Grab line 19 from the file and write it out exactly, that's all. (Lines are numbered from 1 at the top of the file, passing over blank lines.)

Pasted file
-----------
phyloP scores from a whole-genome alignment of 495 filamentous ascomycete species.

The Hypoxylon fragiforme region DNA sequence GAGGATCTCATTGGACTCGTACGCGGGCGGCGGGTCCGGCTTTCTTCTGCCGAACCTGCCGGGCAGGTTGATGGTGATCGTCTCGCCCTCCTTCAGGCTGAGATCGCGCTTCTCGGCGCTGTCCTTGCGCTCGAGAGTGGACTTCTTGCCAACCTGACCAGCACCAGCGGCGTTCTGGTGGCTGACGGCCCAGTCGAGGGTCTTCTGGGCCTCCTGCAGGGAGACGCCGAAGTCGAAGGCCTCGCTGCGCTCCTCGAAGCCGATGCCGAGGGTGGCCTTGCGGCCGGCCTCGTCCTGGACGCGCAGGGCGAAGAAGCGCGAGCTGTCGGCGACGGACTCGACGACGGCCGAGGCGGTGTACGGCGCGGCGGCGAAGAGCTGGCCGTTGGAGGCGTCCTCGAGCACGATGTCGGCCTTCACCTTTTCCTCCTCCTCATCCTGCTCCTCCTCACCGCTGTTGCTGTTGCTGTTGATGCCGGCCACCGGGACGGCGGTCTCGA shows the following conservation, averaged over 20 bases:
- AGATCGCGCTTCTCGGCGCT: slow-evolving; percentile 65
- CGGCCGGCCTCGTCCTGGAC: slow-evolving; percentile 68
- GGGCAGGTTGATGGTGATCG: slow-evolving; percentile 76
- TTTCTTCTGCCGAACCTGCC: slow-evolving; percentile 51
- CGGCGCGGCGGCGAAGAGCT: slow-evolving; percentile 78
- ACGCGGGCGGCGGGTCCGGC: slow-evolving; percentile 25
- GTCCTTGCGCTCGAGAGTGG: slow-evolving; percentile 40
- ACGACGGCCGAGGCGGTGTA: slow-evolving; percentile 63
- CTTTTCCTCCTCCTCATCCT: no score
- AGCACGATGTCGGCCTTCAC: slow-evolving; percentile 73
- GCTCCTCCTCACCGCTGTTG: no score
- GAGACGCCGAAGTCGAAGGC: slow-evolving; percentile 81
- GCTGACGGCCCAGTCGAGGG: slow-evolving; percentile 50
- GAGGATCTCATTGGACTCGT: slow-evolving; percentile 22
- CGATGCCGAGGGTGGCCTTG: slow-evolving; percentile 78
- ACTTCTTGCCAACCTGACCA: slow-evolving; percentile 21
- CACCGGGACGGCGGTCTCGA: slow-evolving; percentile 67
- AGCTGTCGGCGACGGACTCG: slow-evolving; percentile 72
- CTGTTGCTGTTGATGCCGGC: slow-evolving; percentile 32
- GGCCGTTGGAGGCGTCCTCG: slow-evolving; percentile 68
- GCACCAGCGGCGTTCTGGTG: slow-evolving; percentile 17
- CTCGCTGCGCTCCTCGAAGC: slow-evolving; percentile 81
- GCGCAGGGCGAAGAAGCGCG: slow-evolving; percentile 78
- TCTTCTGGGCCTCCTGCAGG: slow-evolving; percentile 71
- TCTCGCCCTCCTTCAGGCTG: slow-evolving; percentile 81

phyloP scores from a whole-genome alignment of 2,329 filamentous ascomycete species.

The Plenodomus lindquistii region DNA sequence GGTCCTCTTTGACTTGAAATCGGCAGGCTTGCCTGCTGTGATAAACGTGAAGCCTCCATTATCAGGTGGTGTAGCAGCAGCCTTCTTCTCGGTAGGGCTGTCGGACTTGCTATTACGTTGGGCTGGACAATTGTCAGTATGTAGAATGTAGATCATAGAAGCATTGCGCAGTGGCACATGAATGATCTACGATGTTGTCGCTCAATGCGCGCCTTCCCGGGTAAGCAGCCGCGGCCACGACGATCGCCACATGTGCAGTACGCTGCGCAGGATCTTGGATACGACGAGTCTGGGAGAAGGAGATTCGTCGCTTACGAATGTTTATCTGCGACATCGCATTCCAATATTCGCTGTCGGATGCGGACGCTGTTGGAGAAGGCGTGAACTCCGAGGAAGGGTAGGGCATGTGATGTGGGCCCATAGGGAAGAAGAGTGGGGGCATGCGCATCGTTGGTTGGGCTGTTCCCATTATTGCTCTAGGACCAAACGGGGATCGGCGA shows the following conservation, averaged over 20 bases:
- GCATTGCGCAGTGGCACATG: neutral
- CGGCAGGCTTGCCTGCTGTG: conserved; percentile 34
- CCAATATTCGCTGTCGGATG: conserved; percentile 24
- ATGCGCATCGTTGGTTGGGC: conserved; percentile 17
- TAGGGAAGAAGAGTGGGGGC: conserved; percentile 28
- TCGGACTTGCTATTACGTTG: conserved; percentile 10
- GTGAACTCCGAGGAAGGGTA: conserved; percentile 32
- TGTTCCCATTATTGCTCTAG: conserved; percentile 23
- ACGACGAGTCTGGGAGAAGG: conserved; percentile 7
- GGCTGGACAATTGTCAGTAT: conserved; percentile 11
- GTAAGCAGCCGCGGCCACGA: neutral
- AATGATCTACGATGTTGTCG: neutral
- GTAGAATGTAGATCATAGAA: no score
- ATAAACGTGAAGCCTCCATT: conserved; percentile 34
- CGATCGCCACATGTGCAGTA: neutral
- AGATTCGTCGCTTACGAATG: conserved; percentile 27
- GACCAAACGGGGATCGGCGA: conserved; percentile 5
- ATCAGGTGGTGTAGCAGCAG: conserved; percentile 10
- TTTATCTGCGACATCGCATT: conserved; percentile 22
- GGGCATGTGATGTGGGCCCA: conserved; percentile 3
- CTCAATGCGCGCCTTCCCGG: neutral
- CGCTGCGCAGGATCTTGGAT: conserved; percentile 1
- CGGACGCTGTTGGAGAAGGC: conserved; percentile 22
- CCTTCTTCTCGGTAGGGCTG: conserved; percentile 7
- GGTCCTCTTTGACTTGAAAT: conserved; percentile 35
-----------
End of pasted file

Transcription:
- CACCGGGACGGCGGTCTCGA: slow-evolving; percentile 67